The vapours floating around the frantic kitchen of Commerc 24 restaurant, just up the road, are more rarefied. Quails' eggs, truffles, artichokes and foie gras are the style here. Comerc 24 is the fiefdom of Michelin-starred Carles Abellan, who learned his trade at El Bulli from the legendary Ferran Adria. So, my expectations are not exactly dibbling around in the shallow end. The restaurant itself is both austere and playful, openly contradicting itself. Exposed bricks, cast-iron columns, charcoal walls and waiters in monastic black are offset by carnival yellow and red highlights. The ascetic feel of the main dining area is undermined by the whimsy of a ceiling lighting fixture made from brass cymbals. Though undeniably elegant, this is a space that doesn't respect the rules.

Abellan, however, does not go for the coup de théâtre style of his mentor – his signature is more understated. The festival tasting menu is full of wonderful ingredients served with a quasi-religious respect for their integrity. Stand-out treats of the gastro marathon include the cod with artichoke "ice cream", drizzled with caramel and pine nuts and the melting "autumn sirloin" with wild mushrooms, sweet potato chips and sesame paste is a very good idea. Correction – sublime idea.

The chef is about to take up residence at the new Bravo restaurant in the W Hotel, though as yet it is open only for breakfast – the chocolate spread with croutons drenched in olive oil and salt seriously ups the ante for hotel breakfasts. The W also scores in-room with a truly exquisite bed – seductive and cosseting – that requires iron discipline to get out of. The floor-to-ceiling windows make the most of the stunning beach view and the luminous Mediterranean light.

Then the marketing angels of W go and spoil it somewhat by sprinkling daft little thoughts-of-the-day around the rooms; sample – "What is the big picture?" asks a coaster, before replying, "Close your eyes and see it." I saw it, and it was unnecessary.

A shuttle bus into the centre would be a much better gimmick – getting to the heart of the city in Placa Catalunya requires a 10-minute cab ride or a 40-minute walk. The Passeig de Gracia, running north-west from the square, is home to two of Gaudi's best known extravaganzas – La Pedrera and Casa Batllo. They have an extraordinary effect on their surroundings, reducing everything else to mere background as the eye adjusts to their hallucinatory impact.

Casa Batllo is a must do. The house is the most complete realisation of Gaudi's galloping imagination. In the entrance lobby, the scaly patterned walls and writhing grand staircase with vertebrae-like projections suggest the architect accepted no limits on what could be built. The inspiration of the lobby is marine, and climbing the stairs to the first floor is the domestic equivalent of riding a huge sea creature up from the depths towards light.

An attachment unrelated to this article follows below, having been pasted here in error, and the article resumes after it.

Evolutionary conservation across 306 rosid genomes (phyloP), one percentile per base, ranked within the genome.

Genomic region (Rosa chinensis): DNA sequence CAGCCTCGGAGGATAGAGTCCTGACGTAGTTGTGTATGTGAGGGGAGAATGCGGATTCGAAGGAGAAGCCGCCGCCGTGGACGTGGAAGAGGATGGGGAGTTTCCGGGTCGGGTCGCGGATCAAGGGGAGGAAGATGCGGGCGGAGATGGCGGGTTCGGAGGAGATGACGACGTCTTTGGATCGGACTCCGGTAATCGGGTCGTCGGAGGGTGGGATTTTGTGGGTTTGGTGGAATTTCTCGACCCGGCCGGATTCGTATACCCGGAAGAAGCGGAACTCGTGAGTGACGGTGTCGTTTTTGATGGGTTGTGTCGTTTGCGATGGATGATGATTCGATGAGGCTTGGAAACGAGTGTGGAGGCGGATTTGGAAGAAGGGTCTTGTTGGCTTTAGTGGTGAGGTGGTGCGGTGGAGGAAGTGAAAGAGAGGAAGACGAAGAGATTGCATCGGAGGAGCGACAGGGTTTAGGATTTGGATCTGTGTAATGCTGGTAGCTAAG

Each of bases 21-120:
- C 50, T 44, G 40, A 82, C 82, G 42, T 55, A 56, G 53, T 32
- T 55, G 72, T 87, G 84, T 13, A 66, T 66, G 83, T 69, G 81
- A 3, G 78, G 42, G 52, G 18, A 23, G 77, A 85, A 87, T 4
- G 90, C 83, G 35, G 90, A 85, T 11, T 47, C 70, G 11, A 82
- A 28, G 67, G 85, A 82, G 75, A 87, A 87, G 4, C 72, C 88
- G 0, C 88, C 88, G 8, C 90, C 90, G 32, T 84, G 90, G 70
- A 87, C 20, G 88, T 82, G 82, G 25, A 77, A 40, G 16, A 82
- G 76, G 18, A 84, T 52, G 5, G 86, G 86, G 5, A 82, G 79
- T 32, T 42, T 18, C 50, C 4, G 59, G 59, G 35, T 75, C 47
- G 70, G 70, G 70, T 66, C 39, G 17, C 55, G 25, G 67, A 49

On the first floor, known as the Noble Floor, where the Batllo family entertained, it becomes clear that the lobby was only an overture. There are no straight lines; ceilings twist into whorls; wooden door surrounds are perforated with blobs of coloured glass and the living room wall is an extended wave-shaped sash window that can be raised, turning the entire room into a balcony. The pillars both inside and on the exterior façade have bone-like facet joints evoking some kind of animal. We are in the belly of a beast.

Though Gaudi refurbished the house rather than build it from scratch, every square inch bears his imprimatur. He anticipated Danish designer Arne Jacobsen's concept of "total design" by 50 years – like Jacobsen, Gaudi insisted on control-freaking every detail, down to the precise shape of the door handles.

It is at the top of the house that Gaudi's wildest dreaming takes form. The roof curves like a dinosaur spine; the skin made from vividly coloured smashed tiles is distinctly reptilian. A giant ceramic cross rises behind the lashing animal. Some interpreters have suggested that Gaudi intended the whole building to represent the story of St George and the Dragon.

But it is equally tempting to picture the architect on the roof, imposing the sinuous curves of his beast-building on the city he loved – as a challenge to the future:

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Compact Facts

How to get there

British Airways (0844 493 0758; offers three nights at the five-star W Barcelona from £418 per person, including return flights from Heathrow and B&B accommodation.